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Adult Learning: Still Booming

This article was published in U.S. 1 Newspaper on January 6, 1999.

Beginning with 20 classes in 1939, the Princeton Adult

School has been nourishing this community’s thirst for knowledge for

some 60 years. As the spring term gets underway, an eclectic mix of

more than 100 classes has brought the school’s annual enrollment over

the 3,500 mark — its largest ever. Adult School classes will fill

all the classrooms at Princeton High School, and at some additional

community locations, on Tuesday and Thursday evenings, beginning Tuesday,

February 2.

Offerings this year range from ancient art and classical music to

old-time radio drama, the return of the 12-week Second Chance movie

series, selected and introduced by Bill Lockwood, to courses on financial

planning. Registration by mail is already in progress and in-person

registration is scheduled for Tuesday, January 12, from 7 to 9 p.m.

at the Princeton High School cafeteria. Mail registration forms are

found in the back of the school catalog, with extra copies available

at public libraries.

Among the Adult School’s secrets for success are courses that change

with the times — influenced by changing technology, fashion, and

the gestalt — and the generous participation of its teachers,

all professionals in their respective fields, many of whom are nationally

noted authorities. Drawing on faculty from both Princeton and Rutgers

universities, the Adult School has boasted such luminaries as Neil

Tyson, director of the Hayden Planetarium, novelist Joyce Carol Oates,

and historian James McPherson.

Spring semester highlights include concert pianist Robert Taub, who

presents another of his popular lectures from the keyboard, and five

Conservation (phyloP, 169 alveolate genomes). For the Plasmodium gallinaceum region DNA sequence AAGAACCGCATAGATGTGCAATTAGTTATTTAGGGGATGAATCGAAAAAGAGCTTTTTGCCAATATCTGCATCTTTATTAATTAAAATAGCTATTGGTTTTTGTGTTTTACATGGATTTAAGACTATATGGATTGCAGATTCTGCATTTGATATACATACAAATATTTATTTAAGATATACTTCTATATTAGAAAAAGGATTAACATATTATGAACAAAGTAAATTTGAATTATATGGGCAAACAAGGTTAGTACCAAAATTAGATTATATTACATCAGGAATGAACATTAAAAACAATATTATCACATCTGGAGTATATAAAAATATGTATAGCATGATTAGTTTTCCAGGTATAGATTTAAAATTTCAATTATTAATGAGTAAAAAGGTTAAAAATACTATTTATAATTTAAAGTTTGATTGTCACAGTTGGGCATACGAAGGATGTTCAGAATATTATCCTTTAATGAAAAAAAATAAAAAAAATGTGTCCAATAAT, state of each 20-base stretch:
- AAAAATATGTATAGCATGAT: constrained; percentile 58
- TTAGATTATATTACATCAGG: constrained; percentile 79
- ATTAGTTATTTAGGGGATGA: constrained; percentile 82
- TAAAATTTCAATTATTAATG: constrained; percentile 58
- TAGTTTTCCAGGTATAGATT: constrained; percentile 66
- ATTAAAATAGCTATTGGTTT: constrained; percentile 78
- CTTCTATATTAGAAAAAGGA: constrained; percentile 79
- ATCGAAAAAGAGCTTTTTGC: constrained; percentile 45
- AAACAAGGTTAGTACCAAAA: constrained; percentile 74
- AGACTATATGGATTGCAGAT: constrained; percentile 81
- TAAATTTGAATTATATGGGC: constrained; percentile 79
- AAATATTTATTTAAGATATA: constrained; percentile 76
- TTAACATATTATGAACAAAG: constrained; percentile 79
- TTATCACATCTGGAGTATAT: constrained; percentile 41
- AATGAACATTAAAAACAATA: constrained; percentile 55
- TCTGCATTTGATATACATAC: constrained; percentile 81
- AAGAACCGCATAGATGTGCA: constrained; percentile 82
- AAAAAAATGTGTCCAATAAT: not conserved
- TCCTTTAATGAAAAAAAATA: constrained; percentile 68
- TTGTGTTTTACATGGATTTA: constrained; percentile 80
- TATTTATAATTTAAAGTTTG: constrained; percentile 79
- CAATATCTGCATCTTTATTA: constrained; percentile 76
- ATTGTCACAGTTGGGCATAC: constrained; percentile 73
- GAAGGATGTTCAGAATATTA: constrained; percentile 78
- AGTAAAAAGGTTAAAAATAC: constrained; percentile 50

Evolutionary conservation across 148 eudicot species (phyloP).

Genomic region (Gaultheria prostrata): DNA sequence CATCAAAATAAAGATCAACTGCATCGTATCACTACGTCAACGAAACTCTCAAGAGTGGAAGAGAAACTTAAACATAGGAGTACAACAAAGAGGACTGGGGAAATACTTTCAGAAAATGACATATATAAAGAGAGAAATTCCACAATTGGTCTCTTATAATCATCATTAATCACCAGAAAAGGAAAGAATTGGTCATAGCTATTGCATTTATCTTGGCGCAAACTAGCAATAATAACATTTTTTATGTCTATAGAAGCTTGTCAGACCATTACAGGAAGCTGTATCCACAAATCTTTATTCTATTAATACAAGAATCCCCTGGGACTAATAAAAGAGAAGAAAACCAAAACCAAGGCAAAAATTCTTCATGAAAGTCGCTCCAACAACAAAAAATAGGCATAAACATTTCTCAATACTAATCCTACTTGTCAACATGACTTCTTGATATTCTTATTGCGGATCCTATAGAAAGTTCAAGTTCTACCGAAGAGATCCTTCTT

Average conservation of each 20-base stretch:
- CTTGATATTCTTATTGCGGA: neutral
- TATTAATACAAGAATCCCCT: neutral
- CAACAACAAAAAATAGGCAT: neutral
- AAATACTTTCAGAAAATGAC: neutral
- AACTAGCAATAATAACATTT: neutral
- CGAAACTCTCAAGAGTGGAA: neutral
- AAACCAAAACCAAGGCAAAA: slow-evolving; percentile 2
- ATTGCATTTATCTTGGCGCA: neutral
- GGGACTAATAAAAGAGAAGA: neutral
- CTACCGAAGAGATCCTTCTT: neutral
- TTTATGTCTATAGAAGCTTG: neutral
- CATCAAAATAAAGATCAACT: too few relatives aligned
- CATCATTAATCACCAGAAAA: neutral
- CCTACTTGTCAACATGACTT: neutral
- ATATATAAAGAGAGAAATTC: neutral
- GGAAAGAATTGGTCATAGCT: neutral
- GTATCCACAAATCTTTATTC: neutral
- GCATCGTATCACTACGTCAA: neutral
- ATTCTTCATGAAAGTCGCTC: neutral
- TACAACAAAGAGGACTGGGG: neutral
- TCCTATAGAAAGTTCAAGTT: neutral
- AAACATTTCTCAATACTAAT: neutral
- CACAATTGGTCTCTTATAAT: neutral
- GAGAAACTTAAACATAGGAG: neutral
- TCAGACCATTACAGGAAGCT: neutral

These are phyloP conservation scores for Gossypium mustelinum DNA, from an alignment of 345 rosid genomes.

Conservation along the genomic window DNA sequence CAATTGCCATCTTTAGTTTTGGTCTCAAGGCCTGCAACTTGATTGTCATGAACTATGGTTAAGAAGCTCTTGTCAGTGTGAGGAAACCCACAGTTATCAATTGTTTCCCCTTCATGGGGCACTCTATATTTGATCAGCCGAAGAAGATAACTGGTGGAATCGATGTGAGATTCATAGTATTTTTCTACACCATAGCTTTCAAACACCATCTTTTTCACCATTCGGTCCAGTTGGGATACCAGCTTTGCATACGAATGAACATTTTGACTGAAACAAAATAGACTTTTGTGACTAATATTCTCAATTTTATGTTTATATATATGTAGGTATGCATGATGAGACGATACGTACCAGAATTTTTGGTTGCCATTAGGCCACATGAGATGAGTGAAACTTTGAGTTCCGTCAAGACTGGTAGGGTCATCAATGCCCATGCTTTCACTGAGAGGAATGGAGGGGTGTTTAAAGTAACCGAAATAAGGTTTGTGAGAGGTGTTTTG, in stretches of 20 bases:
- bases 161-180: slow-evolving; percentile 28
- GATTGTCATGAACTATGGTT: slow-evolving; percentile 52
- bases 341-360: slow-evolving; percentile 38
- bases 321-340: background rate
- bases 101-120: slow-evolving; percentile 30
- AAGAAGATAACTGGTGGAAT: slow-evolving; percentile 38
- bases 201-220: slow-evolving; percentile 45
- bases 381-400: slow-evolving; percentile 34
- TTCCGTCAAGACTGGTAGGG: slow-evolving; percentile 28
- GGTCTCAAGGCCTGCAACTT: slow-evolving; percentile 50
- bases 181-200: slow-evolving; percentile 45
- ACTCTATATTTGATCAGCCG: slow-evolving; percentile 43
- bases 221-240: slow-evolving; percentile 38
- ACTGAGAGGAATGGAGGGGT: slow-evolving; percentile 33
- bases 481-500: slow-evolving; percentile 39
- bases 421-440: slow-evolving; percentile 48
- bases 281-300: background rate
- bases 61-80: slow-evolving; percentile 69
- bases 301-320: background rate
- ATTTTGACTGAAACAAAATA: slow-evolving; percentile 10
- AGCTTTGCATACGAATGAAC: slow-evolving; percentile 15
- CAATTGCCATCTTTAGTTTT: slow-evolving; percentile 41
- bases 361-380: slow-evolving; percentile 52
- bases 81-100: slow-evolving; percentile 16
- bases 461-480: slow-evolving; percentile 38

eminent Princeton University scientists addressing major transitions

in biology, cutting-edge information tailored for a lay audience.

A group of notable historians are featured in this year’s seven-week

Anne B. Shepherd Lecture Series. Titled "Revolution!", the

course examines the political and social contexts of seven revolutions,

from Cromwell in England and America’s revolution of 1776, to the

Russian, Cuban, and Iranian revolutions of this century. There are

two new courses designed to help those making career changes, and

some returning favorites include an introduction to computing, Hatha

yoga, ballroom dancing, and automotive repair.

"Every year we aim for the proverbial `something for everybody,’"

says Nancy Beck, president of the adult school, "and I think we’re

closer than ever. We have 21 new courses. We’re really excited about

the nine-week series offered at the Rare Books and Special Collections

Department of Firestone Library in which students can see and touch

such treasures as a Shakespeare folio, and our course on the ancient

Egyptians that includes a trip to the Brooklyn Museum. `The Practical

Gardener’ comes right on time for people thinking about spring planting.

And, of course, we continue to offer our very popular foreign language

programs, and our English for Speakers of Other Languages (ESOL),

as well as our studio arts classes, and five different financial planning

courses."

The diverse course listing for the upcoming semester includes 27 language

courses, 14 lecture courses, 16 studio arts workshops, 16 recreation

and fitness activities, and 14 courses addressing business and professional

needs. Subjects range from professional-level classes, such as Case

Studies from the Harvard Business School, to courses tailored to individual

needs like T’ai Chi and beginning piano for adults.

"We are especially pleased with the public’s response to the adult

school," says Beck. "Enrollment has recently been so strong

that there are always several courses that are filled before in-person

registration night by those who register by mail. We always have to

turn people away from popular classes with space limitations —

courses like wine appreciation, some of the studio courses, and ballroom

dancing."

"Register early" is the school motto that never changes.

Princeton Adult School, Princeton High School Cafeteria,

accessible from Walnut Street, 609-683-1101. In person registration

for all spring classes, including English as a Second Language for

which in-person registration is required. Tuesday, January 12,

7 to 9 p.m.


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